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Home > News > Report

Dharam Singh: The man in the middle

Aditi Phadnis in New Delhi | August 30, 2004 11:15 IST

From being the eternal bridesmaid, never the bride, Narayansingh Dharam Singh has now become the quintessential man in the middle, torn between loyalty to colleagues in his party on the one hand and the need to stay chief minister on the other, something he knows is possible only if he stays in the good books of Janata Dal (Secular) leader H D Deve Gowda.

Actually, Singh should have become chief minister in 1999 when the party chose to install then Karnataka Pradesh Congress Committee (KPCC) chief S M Krishna as chief minister.

Singh had been appointed KPCC chief by former Congress president Sitaram Kesri but after Kesri's removal, Sonia Gandhi had her own ideas about how to run Karnataka.

When it became clear that the party high command preferred Krishna to him, Singh came to terms with the decision and became the Public Works Department (PWD) minister in the Krishna government.

He had been one of Karnataka's most experienced ministers, having handled home, excise, social welfare, urban development and revenue earlier.

The problem started after the assembly elections earlier this year when as chief minister, Krishna led the Congress campaign but could not secure an absolute majority in the assembly.

North Karnataka, which had been suffering neglect for a long time, turned saffron and resoundingly voted for the BJP. Krishna had no choice but to make a deal with H D Deve Gowda, who is a former prime minister. It was only natural that Gowda favour Singh - a Rajput, a caste that is a microscopic minority in Karnataka - as he represented a challenge to nobody.

But Gowda had several scores to settle with the Krishna government, especially the ministers from his Vokkaliga caste. Topping the list was D K Sivakumar, S M Krishna's right-hand man towards the end of his regime.

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To prevent Sivakumar from becoming a minister, Gowda prepared an 800-page file that listed all Sivakumar's 'misdeeds'. Among them were irregularities in the Bangalalore-Mysore Infrastructure Corridor project and the formation of the Arkavathi layout by the Bangalore Development Authority.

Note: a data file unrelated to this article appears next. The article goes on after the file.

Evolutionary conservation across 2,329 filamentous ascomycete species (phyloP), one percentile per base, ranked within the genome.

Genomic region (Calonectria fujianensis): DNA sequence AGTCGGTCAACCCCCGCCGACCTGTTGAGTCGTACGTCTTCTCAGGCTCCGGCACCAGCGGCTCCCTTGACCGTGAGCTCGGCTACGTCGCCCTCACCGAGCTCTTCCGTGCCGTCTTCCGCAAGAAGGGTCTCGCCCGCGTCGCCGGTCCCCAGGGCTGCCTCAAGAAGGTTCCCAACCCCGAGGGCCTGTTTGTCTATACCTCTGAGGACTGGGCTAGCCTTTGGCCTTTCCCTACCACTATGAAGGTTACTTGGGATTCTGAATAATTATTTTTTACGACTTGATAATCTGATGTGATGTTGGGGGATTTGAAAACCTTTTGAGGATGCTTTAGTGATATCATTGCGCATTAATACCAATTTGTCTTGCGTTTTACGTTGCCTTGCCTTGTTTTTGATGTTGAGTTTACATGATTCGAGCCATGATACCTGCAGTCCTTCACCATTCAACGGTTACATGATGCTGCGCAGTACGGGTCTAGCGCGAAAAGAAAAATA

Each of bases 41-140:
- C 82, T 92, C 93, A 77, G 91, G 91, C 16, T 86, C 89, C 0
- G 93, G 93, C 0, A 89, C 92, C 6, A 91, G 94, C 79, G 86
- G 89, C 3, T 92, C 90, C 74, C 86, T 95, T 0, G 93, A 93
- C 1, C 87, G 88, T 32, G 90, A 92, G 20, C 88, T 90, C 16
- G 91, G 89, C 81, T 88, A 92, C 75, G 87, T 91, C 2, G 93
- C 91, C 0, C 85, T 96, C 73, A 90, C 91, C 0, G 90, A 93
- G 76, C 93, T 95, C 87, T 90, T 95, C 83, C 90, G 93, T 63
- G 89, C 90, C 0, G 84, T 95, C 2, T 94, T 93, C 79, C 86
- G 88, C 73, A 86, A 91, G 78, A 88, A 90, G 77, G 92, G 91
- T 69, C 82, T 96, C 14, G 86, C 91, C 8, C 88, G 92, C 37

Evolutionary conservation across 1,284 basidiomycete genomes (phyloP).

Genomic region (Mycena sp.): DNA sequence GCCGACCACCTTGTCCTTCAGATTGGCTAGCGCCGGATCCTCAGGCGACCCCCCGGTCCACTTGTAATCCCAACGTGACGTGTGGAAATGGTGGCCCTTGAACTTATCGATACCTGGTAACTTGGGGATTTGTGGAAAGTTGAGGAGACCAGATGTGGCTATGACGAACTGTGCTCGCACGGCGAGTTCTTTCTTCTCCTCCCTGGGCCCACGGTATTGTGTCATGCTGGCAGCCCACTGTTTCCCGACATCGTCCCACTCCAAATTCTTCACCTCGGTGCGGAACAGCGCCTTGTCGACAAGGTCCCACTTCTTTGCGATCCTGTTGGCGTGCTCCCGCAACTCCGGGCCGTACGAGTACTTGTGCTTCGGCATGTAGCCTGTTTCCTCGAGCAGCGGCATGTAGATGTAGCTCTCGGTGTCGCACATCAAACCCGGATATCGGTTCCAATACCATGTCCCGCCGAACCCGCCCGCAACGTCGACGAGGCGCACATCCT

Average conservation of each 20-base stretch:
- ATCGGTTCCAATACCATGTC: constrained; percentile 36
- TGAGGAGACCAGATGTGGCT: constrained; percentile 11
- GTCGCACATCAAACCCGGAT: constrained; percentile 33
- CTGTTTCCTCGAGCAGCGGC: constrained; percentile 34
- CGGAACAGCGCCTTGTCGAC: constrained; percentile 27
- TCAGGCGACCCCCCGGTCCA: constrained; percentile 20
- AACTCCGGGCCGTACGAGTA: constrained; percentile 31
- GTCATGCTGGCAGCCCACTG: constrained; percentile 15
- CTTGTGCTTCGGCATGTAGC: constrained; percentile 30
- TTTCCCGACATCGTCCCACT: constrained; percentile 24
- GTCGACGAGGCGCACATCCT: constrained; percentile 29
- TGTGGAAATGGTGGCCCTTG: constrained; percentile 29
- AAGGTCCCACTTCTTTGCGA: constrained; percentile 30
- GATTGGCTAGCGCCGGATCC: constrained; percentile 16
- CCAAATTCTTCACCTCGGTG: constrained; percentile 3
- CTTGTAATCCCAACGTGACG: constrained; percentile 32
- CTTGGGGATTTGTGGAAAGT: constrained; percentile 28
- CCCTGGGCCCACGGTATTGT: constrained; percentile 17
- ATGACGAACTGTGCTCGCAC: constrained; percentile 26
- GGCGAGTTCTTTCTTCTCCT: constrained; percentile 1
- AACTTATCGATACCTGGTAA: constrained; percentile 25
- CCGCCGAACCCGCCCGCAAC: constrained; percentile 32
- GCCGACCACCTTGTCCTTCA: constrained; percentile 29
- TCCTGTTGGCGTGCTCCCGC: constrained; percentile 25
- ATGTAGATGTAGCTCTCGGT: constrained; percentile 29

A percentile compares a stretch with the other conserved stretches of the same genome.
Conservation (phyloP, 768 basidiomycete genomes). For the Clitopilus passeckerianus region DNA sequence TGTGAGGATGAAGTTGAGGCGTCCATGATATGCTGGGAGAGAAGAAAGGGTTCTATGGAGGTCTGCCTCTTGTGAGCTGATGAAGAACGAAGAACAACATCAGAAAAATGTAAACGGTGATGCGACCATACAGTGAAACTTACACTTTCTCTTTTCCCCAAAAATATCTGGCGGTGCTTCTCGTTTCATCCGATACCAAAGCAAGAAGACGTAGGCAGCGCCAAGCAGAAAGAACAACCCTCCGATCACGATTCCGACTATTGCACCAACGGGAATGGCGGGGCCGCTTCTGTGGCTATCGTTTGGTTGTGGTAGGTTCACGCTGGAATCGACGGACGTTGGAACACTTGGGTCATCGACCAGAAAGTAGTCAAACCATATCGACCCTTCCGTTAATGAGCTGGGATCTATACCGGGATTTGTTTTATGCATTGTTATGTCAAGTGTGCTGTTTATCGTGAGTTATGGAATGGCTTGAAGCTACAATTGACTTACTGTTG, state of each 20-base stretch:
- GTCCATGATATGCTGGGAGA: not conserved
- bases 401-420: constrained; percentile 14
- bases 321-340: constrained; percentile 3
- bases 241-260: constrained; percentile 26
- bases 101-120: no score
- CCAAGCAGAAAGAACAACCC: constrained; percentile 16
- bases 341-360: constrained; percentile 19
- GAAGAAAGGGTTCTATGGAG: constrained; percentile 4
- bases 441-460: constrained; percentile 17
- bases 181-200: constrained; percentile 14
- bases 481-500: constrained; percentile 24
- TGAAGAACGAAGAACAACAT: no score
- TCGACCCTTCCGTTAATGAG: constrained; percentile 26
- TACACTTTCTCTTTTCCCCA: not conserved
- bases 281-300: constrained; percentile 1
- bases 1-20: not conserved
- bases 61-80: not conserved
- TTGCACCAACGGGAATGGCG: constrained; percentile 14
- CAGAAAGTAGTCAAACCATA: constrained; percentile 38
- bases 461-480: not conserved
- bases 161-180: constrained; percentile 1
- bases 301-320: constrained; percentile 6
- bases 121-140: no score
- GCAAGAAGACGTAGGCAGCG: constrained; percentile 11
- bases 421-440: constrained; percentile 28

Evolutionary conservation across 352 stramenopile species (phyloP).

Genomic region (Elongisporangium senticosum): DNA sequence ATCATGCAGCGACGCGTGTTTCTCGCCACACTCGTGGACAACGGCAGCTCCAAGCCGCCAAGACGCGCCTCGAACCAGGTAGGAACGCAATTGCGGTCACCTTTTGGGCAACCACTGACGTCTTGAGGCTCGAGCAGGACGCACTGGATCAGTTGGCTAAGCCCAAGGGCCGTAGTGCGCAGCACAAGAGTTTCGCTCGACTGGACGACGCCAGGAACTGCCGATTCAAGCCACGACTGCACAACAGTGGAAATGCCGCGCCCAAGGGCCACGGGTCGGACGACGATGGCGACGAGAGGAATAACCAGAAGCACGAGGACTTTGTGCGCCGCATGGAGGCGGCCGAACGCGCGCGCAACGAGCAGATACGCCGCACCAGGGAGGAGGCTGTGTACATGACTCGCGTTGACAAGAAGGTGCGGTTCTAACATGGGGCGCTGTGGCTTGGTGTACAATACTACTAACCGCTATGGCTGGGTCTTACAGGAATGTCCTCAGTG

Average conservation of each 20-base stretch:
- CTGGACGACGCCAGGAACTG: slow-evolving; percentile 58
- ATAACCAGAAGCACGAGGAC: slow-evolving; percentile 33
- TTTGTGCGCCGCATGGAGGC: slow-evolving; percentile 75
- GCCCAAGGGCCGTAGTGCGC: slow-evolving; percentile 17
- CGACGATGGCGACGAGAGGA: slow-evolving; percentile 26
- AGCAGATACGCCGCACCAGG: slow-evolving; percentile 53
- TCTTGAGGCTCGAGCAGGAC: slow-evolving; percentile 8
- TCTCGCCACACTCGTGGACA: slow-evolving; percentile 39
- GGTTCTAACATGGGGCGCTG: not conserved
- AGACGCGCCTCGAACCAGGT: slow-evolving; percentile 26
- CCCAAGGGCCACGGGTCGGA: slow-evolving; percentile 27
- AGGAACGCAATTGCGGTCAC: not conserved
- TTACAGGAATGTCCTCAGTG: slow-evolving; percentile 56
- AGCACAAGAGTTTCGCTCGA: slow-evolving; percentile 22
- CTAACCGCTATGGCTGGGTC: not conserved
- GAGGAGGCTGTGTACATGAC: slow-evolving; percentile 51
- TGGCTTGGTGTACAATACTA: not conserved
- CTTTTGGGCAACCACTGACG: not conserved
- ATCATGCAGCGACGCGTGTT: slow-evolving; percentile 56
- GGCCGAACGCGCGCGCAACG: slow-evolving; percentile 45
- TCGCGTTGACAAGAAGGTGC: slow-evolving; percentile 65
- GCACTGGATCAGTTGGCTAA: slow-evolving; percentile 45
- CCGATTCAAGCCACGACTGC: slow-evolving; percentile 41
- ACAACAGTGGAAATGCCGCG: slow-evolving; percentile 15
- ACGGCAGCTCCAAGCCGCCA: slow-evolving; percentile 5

It fell to Singh to balance his loyalty to a party colleague with the insistent demand by an ally without whom the government would collapse and leave the field free for the BJP.

Singh has obviously decided that rather than play out this balancing game, it is better to carve out a political constituency for himself. Hence the resurrection of a case against Uma Bharti that would have the effect of making the minorities gravitate not just towards the Congress but also towards him personally.

In fact, at least two senior Janata Dal (S) leaders advised Singh not to arrest Bharti and hence cause the Hindus to rally behind her. What's more, verbal orders went out to the government lawyers arguing the case to pursue the case and not drop it.

All this indicates that politically Singh is taking on the BJP, Arjun Singh style, in a region that has seen neglect and underdevelopment. Singh himself belongs to Gulbarga in north Karnataka where he began life as a corporator. He knows the politics of riots and is apparently giving minorities a plank.

It is politics of the most dangerous kind and if this is what is compelling Singh, it just shows how much change the chief ministership has wrought in a man who is generally known to by shy and sweet-natured. Singh has erred in his political career on the side of consistency.

He joined the Congress in the 1960s and did not leave it, even when it passed through its most difficult times. Although his mentor was Devaraj Urs who wrote a new chapter in the political history of Karnataka, Singh stayed in the Congress even when Urs broke away.

He has been rewarded for his loyalty but whether he will be forced to make a choice between Gowda and Krishna is still to be seen.

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